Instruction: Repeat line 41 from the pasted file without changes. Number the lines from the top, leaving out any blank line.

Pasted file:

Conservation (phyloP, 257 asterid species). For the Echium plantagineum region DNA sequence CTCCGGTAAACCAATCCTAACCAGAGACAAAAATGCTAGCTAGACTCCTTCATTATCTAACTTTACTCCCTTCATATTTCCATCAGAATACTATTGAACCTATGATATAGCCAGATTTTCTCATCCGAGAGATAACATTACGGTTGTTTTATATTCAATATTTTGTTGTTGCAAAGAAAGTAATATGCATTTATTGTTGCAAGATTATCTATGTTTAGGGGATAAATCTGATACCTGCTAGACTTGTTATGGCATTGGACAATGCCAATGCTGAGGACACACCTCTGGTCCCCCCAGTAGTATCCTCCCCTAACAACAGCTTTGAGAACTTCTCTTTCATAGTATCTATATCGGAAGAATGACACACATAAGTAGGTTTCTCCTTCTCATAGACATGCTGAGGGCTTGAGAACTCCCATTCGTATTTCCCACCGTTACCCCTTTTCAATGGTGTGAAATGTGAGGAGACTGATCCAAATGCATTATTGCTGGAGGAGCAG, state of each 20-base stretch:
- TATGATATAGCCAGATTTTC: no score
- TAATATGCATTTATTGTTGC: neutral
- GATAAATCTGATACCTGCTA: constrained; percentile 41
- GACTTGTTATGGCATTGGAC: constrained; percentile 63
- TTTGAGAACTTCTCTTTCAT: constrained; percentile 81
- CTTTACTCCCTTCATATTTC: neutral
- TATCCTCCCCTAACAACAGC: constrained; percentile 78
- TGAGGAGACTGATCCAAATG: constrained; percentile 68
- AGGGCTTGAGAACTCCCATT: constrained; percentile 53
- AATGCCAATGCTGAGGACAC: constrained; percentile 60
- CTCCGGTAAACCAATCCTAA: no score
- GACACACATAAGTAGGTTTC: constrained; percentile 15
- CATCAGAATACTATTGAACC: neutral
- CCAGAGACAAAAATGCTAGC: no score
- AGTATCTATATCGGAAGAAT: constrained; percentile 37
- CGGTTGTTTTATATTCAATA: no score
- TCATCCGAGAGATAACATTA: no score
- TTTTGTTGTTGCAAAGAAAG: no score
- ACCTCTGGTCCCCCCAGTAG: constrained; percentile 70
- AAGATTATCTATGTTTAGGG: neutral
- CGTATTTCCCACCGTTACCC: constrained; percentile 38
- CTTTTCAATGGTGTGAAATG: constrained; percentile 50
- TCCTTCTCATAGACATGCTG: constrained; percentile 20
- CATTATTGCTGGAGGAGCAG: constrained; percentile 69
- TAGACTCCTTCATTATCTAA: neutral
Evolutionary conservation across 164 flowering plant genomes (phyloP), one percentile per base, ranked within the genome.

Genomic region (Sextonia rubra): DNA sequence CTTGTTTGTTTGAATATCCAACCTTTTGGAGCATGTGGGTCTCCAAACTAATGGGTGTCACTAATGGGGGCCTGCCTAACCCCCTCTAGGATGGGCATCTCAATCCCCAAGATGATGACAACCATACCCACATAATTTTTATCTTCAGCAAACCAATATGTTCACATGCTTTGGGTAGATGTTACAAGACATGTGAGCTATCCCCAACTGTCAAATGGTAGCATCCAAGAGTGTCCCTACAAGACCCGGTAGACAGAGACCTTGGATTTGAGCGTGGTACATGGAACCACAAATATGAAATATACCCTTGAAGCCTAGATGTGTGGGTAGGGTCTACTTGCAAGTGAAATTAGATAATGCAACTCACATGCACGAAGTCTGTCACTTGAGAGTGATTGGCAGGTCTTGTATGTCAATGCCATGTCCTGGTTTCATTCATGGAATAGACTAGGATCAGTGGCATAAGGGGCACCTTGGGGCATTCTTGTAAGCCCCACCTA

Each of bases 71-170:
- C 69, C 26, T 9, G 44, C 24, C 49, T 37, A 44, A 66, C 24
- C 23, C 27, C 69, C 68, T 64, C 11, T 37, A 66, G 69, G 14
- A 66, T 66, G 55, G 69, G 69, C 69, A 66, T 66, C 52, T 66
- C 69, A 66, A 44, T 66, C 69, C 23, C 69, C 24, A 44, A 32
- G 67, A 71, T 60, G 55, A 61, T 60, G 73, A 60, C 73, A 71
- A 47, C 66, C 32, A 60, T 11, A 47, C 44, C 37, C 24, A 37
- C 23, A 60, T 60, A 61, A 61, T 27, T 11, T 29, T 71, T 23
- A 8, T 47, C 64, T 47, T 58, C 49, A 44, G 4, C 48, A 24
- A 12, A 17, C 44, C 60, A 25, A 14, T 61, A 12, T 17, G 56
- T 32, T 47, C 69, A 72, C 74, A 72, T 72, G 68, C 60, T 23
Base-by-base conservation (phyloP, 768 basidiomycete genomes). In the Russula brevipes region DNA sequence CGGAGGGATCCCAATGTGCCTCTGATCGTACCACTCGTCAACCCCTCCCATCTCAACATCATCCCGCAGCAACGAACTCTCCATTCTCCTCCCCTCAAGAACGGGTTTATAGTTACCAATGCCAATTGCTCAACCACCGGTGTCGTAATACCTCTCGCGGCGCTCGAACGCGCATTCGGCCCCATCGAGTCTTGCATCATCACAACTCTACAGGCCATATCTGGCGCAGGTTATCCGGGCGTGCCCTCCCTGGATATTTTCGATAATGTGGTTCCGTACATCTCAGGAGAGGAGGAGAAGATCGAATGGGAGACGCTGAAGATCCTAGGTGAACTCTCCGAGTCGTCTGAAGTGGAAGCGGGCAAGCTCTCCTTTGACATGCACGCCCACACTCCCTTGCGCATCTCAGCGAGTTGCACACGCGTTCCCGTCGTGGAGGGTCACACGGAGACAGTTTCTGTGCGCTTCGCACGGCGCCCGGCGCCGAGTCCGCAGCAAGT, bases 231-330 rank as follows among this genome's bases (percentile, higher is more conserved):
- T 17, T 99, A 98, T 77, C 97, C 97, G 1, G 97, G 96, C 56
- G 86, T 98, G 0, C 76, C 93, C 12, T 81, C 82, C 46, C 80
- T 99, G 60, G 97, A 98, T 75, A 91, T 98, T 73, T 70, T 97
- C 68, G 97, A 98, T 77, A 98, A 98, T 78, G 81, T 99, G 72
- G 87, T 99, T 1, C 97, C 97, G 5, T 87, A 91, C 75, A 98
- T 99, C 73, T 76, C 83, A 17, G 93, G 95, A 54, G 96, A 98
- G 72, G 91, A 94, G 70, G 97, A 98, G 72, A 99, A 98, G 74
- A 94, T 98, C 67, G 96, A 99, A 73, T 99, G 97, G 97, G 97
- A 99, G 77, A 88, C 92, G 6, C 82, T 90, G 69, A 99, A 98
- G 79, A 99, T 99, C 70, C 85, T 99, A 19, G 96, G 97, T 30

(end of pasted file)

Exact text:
- T 17, T 99, A 98, T 77, C 97, C 97, G 1, G 97, G 96, C 56